You may feel 30, but your body keeps reminding you you’re not. You fatigue easily. Your bones and joints hurt more often. The only part of your body that’s thinning is your hair. Aging occurs due to the growth of the tissues and other elements in side the body. With increasing age, physically and mentally healthy adults gradually become less fit and more vulnerable to illness and death. However, these changes happen at different rates in different folks. What if you could reverse some of the physical effects of aging?
Looking, feeling, and acting 10, even 15 years younger? What if you could burn fat without dieting or exercising; increase your muscle mass without exercise; enhance your sexual stamina and performance; improve your athletic performance and endurance; have younger, more youthful looking skin; remove cellulite deposits; radically support refreshing deep sleep; build stronger and healthier bones; improve your cholesterol and triglyceride levels; strengthen your heart while lowering blood pressure; even enhance your hair growth and texture; enhance mood, memory and concentration skills; strengthen your overall immune system; and probably add years to your life?
Sounds like a bit much? Not to Mark Tyler and scientific researchers alike. A married father of three kids and a partner in a law firm in Arizona, Mark appeared to have everything. Located in the middle of our minds that there sits a rather tiny but very powerful gland called the pituitary gland. Human growth hormone (HGH) is one of 7 hormones secreted from the pituitary.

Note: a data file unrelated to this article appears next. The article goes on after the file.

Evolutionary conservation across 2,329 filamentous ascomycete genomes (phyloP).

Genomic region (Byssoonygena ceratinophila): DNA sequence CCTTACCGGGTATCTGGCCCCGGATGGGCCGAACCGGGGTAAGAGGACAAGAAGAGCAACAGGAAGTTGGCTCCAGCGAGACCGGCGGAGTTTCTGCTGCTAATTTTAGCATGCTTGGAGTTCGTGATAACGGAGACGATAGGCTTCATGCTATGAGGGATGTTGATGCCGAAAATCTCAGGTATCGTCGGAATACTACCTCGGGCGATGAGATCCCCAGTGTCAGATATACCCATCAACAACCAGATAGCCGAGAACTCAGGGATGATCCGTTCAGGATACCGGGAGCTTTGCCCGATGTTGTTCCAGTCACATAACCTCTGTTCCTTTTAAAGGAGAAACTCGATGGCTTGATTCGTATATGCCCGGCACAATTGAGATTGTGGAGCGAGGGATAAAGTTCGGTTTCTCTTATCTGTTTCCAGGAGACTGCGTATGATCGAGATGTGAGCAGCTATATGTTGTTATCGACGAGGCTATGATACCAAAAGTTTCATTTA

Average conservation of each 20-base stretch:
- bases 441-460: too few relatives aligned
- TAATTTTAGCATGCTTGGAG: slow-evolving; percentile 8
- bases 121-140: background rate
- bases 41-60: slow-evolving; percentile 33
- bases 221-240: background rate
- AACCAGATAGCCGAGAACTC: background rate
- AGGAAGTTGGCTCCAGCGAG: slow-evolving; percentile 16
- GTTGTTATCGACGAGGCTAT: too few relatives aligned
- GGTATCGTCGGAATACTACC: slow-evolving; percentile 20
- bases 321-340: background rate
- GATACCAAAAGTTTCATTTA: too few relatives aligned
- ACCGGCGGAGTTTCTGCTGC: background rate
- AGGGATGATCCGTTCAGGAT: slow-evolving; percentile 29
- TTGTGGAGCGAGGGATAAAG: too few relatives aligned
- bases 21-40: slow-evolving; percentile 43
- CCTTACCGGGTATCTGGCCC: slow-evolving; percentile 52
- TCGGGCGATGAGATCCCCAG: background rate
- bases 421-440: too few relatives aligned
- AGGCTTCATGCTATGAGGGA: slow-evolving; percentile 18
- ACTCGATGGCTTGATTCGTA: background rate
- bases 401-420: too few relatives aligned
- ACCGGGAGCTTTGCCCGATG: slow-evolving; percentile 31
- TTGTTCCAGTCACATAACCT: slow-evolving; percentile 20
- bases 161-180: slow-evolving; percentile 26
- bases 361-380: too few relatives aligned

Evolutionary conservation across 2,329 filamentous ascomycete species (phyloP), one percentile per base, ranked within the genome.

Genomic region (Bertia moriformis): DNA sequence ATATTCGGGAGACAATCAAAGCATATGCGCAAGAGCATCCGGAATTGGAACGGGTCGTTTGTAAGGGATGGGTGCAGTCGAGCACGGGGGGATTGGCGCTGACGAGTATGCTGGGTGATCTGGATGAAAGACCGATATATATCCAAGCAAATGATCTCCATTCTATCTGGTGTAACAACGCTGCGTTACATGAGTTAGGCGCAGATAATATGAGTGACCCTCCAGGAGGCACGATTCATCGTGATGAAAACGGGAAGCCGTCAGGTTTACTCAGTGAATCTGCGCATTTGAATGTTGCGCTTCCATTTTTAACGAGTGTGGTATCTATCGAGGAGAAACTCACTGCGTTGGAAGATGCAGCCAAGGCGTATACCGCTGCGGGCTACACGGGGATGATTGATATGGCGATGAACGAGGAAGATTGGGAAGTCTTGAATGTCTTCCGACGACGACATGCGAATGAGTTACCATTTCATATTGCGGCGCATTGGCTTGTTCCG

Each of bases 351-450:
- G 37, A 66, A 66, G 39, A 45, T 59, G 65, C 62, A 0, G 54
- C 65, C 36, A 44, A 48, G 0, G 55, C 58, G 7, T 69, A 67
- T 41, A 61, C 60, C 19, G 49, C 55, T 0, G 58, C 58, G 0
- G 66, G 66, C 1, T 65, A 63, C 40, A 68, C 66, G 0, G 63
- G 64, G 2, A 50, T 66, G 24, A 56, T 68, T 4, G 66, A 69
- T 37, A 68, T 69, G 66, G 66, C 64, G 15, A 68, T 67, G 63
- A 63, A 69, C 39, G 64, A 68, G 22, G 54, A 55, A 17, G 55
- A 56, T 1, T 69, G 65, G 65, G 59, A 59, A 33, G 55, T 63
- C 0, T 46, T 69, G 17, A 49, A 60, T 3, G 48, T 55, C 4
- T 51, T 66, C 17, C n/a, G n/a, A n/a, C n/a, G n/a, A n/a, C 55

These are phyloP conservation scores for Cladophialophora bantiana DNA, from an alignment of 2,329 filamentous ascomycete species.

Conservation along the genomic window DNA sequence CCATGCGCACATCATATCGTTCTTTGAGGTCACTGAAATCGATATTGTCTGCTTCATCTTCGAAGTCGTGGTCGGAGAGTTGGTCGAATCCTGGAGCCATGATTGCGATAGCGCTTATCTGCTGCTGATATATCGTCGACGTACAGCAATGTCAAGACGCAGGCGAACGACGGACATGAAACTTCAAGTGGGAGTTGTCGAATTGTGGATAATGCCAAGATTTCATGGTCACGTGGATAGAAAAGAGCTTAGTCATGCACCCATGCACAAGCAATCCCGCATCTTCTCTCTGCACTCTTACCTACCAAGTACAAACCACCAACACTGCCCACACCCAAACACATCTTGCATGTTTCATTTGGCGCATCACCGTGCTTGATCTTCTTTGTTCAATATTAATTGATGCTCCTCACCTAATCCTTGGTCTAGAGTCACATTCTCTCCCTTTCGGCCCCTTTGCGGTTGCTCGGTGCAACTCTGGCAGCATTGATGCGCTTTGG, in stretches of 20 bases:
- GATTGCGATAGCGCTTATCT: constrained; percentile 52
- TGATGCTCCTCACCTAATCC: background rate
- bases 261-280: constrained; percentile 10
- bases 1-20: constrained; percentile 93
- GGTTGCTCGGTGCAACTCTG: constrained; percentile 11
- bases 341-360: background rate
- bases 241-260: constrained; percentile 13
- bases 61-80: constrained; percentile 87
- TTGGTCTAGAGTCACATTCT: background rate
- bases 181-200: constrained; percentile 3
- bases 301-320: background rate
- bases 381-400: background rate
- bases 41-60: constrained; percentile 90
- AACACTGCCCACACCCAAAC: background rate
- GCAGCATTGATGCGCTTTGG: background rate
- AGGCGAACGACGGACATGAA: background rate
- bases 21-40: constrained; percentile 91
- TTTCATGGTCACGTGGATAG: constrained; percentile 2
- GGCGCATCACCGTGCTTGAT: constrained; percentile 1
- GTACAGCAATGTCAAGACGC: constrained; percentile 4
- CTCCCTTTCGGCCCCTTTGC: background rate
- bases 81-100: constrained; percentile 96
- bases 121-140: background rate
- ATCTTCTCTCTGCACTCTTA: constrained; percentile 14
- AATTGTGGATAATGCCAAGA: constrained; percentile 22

Growth hormone, such as thyroid hormone, has an impact on almost all our organs and tissues. As its name suggests, it enhances the growth of various organs and tissues, particularly muscle and bone. Basically, human growth hormone increases protein synthesis. Proteins are the major building block from which our body is made. Normal secretion of HGH happens in a daily cycle, like a tide. It changes with exercise, sleep, stress and nutrition. Everyone naturally secretes HGH in their bodies from the day that they are born with levels reaching their peak in the body during adolescence, which then gradually decreases with age.
As we age, HGH continues to gradually decline to the point at which the body produces a small fraction of what it did in age 20. This deprives the body of what it needs for tissue, muscle and bone regeneration. This depletion of HGH is soon recognized by the familiar signs of aging, such as increased body fat, lack of energy and vitality, decreased muscle mass, wrinkling of skin, poor immune health and poor general health. Can Regenatropin(TM) and DHEA